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CTA train
Photograph: Courtesy Chicago Transit Authority

Riding the CTA will likely get cheaper in 2022

Nearly all unlimited ride passes are getting a price cut and the fee for train and bus transfers has been eliminated.

Zach Long
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Zach Long
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UPDATE (Nov 19): The price reduction for 30-day passes and CTA/Pace 7-day passes will go into effect on Sunday, November 21. The 25-cent transfer fee charged when switching between CTA buses and trains will also be eliminated on that date.

With Chicago Transit Authority ridership still at roughly half of pre-pandemic levels, the public transit operator is pulling out all the stops to encourage more folks to hop on trains and buses in 2022. This morning, the CTA released its proposed 2022 operating budget and there's plenty of good news for anyone looking to save a few bucks while commuting via train or bus.

The biggest news is that the CTA unlimited ride pass price cuts that were introduced over the summer (and were eventually extended through Thanksgiving) are here to stay. That means that you'll be able to snag a one-day pass for $5 (down from $10), a three-day pass for $15 (down from $20) and a seven-day pass for $20 (down from $28) through at least the end of 2022.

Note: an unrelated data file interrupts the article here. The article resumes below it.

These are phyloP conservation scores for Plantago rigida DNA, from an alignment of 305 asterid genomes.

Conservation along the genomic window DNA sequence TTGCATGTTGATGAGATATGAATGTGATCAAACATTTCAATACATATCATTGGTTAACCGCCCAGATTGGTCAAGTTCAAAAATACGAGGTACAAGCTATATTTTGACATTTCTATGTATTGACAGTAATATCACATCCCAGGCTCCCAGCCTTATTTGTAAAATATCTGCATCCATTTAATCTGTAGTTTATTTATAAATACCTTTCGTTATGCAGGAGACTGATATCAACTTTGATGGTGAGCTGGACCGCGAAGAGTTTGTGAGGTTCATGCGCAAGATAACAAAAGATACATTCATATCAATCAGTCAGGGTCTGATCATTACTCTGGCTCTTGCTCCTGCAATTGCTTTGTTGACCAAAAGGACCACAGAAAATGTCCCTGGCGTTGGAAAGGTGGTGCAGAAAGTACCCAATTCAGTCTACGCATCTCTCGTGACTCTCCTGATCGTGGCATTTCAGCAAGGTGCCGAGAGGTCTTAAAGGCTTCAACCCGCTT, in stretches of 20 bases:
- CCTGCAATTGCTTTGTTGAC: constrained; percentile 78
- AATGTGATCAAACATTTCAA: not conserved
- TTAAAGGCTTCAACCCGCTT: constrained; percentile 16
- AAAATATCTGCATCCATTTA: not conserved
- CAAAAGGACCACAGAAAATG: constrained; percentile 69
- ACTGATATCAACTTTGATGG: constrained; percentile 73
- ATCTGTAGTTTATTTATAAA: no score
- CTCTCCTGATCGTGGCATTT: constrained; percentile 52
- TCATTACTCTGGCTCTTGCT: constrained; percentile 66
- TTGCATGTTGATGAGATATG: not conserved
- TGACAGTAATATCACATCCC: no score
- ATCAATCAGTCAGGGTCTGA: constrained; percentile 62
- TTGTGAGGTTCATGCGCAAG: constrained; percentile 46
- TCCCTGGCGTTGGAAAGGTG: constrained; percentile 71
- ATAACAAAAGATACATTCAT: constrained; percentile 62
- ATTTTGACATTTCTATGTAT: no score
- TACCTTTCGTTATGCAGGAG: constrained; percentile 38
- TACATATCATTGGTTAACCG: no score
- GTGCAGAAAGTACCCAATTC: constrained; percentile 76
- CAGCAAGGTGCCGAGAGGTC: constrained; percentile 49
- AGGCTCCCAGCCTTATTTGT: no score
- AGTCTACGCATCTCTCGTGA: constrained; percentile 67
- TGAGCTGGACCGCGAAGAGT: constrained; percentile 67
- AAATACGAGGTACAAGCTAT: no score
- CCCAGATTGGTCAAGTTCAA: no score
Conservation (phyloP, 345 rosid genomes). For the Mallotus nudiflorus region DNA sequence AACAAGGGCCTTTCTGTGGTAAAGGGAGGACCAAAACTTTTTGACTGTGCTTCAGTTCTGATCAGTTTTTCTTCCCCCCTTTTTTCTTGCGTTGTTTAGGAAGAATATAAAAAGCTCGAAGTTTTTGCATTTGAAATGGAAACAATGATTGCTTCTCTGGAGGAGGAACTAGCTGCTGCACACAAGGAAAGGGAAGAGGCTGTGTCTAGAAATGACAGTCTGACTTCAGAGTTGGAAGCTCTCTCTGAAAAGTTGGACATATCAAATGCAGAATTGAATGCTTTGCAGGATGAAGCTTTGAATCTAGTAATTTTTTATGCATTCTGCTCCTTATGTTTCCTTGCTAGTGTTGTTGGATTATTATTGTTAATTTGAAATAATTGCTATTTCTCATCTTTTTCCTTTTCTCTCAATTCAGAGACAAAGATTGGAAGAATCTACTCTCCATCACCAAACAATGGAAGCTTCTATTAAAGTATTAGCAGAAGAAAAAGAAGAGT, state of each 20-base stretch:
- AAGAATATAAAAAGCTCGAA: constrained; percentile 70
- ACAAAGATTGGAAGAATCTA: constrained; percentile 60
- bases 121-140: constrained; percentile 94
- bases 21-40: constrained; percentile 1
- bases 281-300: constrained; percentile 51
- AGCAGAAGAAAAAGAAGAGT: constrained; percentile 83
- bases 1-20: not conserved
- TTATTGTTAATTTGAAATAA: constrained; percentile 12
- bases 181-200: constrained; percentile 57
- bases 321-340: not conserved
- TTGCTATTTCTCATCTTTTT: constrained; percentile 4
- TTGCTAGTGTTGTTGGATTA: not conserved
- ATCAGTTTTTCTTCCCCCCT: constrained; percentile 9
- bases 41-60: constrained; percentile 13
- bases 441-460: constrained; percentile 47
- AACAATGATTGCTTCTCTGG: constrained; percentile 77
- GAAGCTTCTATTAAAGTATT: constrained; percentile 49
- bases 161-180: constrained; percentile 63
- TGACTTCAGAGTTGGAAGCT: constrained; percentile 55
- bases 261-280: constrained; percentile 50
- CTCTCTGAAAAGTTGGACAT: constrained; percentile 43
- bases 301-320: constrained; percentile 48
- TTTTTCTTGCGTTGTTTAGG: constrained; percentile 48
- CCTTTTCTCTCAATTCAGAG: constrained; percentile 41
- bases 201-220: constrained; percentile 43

And those aren't the only unlimited passes that are getting a price cut. Beginning in 2022, CTA will offer its 30-day pass for $75 (down from $105), a 30-day reduced fare pass for $35 (down from $50) and the CTA-Pace seven-day pass for $25 (down from $33). For most of 2021, buying seven-day passes for $20 ($80 for 28 days of unlimited rides) has been a much better deal than paying $105 for a 30-day pass, but the 2022 price cut to the full fare 30-day pass will once again make it the more economical option for daily riders.

Another big change will be the elimination of the $0.25 fee that CTA riders have paid when transferring between trains and buses during a two-hour period. In 2022, all riders will receive two free transfers within a two-hour period of their first paid ride, making it cheaper to switch between trains and buses during a trip.

The reduced fares are no doubt contributing to a projected $456 million gap in the CTA's 2022 budget, but the transit agency is hoping to use federal funding from the American Rescue Plan to continue offering full service. The Regional Transit Board, which oversees CTA, Metra and Pace, is scheduled to review and approve the CTA's 2022 operating budget in December.

The CTA also revealed details of its 2022-2026 Capital Improvement Program, which calls for $3.5 billion to fund modernization and improvement of the transit agency's physical infrastructure. According to a release, the funding will be used to extend the Red Line to the Far South Side, make all CTA stations accessible, purchase electric buses and continue to refresh CTA stations throughout the city, among other projects.

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